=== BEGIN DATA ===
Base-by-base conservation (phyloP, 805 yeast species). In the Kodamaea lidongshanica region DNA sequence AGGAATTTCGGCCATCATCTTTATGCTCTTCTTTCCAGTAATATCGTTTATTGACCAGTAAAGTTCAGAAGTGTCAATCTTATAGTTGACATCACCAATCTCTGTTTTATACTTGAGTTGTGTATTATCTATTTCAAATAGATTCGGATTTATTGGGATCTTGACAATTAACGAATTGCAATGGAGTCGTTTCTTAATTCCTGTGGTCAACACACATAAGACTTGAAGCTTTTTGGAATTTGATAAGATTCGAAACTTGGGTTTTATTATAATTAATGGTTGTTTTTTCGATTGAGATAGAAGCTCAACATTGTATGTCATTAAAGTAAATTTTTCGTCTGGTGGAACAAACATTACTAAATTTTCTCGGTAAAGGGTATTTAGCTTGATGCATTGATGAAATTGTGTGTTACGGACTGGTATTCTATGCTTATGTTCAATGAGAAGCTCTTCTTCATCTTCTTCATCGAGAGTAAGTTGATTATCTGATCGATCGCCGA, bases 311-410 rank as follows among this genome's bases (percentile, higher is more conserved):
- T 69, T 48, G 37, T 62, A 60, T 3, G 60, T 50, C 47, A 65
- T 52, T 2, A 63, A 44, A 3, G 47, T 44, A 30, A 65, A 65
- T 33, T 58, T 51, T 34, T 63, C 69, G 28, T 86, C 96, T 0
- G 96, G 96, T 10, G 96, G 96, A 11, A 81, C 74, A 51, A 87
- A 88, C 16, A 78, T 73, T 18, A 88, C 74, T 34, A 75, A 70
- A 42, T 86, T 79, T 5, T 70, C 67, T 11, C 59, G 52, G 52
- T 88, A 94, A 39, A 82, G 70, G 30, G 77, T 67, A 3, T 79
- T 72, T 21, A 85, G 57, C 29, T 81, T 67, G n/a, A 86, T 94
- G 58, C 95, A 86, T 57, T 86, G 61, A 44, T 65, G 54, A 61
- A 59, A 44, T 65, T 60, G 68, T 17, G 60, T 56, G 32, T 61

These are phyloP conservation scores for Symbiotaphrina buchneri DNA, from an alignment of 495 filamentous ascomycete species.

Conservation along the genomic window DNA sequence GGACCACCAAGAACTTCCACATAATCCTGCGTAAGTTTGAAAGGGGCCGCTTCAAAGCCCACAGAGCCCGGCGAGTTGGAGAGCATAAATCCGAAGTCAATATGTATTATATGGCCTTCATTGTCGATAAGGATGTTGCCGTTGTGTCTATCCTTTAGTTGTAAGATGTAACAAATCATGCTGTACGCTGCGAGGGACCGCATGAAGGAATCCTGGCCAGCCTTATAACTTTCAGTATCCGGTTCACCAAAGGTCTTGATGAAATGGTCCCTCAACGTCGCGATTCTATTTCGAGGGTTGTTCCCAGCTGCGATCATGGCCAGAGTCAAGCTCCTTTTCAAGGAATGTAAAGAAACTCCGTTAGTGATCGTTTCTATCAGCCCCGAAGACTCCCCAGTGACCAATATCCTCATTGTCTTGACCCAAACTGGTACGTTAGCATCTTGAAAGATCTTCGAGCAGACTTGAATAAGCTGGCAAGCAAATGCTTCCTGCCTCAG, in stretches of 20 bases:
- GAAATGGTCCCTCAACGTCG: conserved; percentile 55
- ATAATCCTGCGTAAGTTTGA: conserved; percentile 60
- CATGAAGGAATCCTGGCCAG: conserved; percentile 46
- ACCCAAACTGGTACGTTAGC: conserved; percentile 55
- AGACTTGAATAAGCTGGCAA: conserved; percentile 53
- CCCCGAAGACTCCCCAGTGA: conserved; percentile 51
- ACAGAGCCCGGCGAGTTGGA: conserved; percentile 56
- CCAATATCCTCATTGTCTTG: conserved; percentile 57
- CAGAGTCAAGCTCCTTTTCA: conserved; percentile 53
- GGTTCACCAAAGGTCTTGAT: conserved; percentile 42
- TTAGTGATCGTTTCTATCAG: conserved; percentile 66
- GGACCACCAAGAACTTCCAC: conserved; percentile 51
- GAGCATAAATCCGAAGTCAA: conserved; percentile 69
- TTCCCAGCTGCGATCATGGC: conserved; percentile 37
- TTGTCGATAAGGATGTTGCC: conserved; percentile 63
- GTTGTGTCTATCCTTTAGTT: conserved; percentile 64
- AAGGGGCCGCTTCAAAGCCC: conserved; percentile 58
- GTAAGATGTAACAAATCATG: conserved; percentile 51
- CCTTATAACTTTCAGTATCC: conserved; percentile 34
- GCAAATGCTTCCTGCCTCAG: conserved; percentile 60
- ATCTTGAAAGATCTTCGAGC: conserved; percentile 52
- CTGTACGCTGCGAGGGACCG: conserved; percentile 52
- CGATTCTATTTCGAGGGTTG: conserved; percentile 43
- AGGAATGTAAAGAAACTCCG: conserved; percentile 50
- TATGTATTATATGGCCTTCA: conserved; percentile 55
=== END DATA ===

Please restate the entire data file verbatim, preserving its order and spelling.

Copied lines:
Base-by-base conservation (phyloP, 805 yeast species). In the Kodamaea lidongshanica region DNA sequence AGGAATTTCGGCCATCATCTTTATGCTCTTCTTTCCAGTAATATCGTTTATTGACCAGTAAAGTTCAGAAGTGTCAATCTTATAGTTGACATCACCAATCTCTGTTTTATACTTGAGTTGTGTATTATCTATTTCAAATAGATTCGGATTTATTGGGATCTTGACAATTAACGAATTGCAATGGAGTCGTTTCTTAATTCCTGTGGTCAACACACATAAGACTTGAAGCTTTTTGGAATTTGATAAGATTCGAAACTTGGGTTTTATTATAATTAATGGTTGTTTTTTCGATTGAGATAGAAGCTCAACATTGTATGTCATTAAAGTAAATTTTTCGTCTGGTGGAACAAACATTACTAAATTTTCTCGGTAAAGGGTATTTAGCTTGATGCATTGATGAAATTGTGTGTTACGGACTGGTATTCTATGCTTATGTTCAATGAGAAGCTCTTCTTCATCTTCTTCATCGAGAGTAAGTTGATTATCTGATCGATCGCCGA, bases 311-410 rank as follows among this genome's bases (percentile, higher is more conserved):
- T 69, T 48, G 37, T 62, A 60, T 3, G 60, T 50, C 47, A 65
- T 52, T 2, A 63, A 44, A 3, G 47, T 44, A 30, A 65, A 65
- T 33, T 58, T 51, T 34, T 63, C 69, G 28, T 86, C 96, T 0
- G 96, G 96, T 10, G 96, G 96, A 11, A 81, C 74, A 51, A 87
- A 88, C 16, A 78, T 73, T 18, A 88, C 74, T 34, A 75, A 70
- A 42, T 86, T 79, T 5, T 70, C 67, T 11, C 59, G 52, G 52
- T 88, A 94, A 39, A 82, G 70, G 30, G 77, T 67, A 3, T 79
- T 72, T 21, A 85, G 57, C 29, T 81, T 67, G n/a, A 86, T 94
- G 58, C 95, A 86, T 57, T 86, G 61, A 44, T 65, G 54, A 61
- A 59, A 44, T 65, T 60, G 68, T 17, G 60, T 56, G 32, T 61

These are phyloP conservation scores for Symbiotaphrina buchneri DNA, from an alignment of 495 filamentous ascomycete species.

Conservation along the genomic window DNA sequence GGACCACCAAGAACTTCCACATAATCCTGCGTAAGTTTGAAAGGGGCCGCTTCAAAGCCCACAGAGCCCGGCGAGTTGGAGAGCATAAATCCGAAGTCAATATGTATTATATGGCCTTCATTGTCGATAAGGATGTTGCCGTTGTGTCTATCCTTTAGTTGTAAGATGTAACAAATCATGCTGTACGCTGCGAGGGACCGCATGAAGGAATCCTGGCCAGCCTTATAACTTTCAGTATCCGGTTCACCAAAGGTCTTGATGAAATGGTCCCTCAACGTCGCGATTCTATTTCGAGGGTTGTTCCCAGCTGCGATCATGGCCAGAGTCAAGCTCCTTTTCAAGGAATGTAAAGAAACTCCGTTAGTGATCGTTTCTATCAGCCCCGAAGACTCCCCAGTGACCAATATCCTCATTGTCTTGACCCAAACTGGTACGTTAGCATCTTGAAAGATCTTCGAGCAGACTTGAATAAGCTGGCAAGCAAATGCTTCCTGCCTCAG, in stretches of 20 bases:
- GAAATGGTCCCTCAACGTCG: conserved; percentile 55
- ATAATCCTGCGTAAGTTTGA: conserved; percentile 60
- CATGAAGGAATCCTGGCCAG: conserved; percentile 46
- ACCCAAACTGGTACGTTAGC: conserved; percentile 55
- AGACTTGAATAAGCTGGCAA: conserved; percentile 53
- CCCCGAAGACTCCCCAGTGA: conserved; percentile 51
- ACAGAGCCCGGCGAGTTGGA: conserved; percentile 56
- CCAATATCCTCATTGTCTTG: conserved; percentile 57
- CAGAGTCAAGCTCCTTTTCA: conserved; percentile 53
- GGTTCACCAAAGGTCTTGAT: conserved; percentile 42
- TTAGTGATCGTTTCTATCAG: conserved; percentile 66
- GGACCACCAAGAACTTCCAC: conserved; percentile 51
- GAGCATAAATCCGAAGTCAA: conserved; percentile 69
- TTCCCAGCTGCGATCATGGC: conserved; percentile 37
- TTGTCGATAAGGATGTTGCC: conserved; percentile 63
- GTTGTGTCTATCCTTTAGTT: conserved; percentile 64
- AAGGGGCCGCTTCAAAGCCC: conserved; percentile 58
- GTAAGATGTAACAAATCATG: conserved; percentile 51
- CCTTATAACTTTCAGTATCC: conserved; percentile 34
- GCAAATGCTTCCTGCCTCAG: conserved; percentile 60
- ATCTTGAAAGATCTTCGAGC: conserved; percentile 52
- CTGTACGCTGCGAGGGACCG: conserved; percentile 52
- CGATTCTATTTCGAGGGTTG: conserved; percentile 43
- AGGAATGTAAAGAAACTCCG: conserved; percentile 50
- TATGTATTATATGGCCTTCA: conserved; percentile 55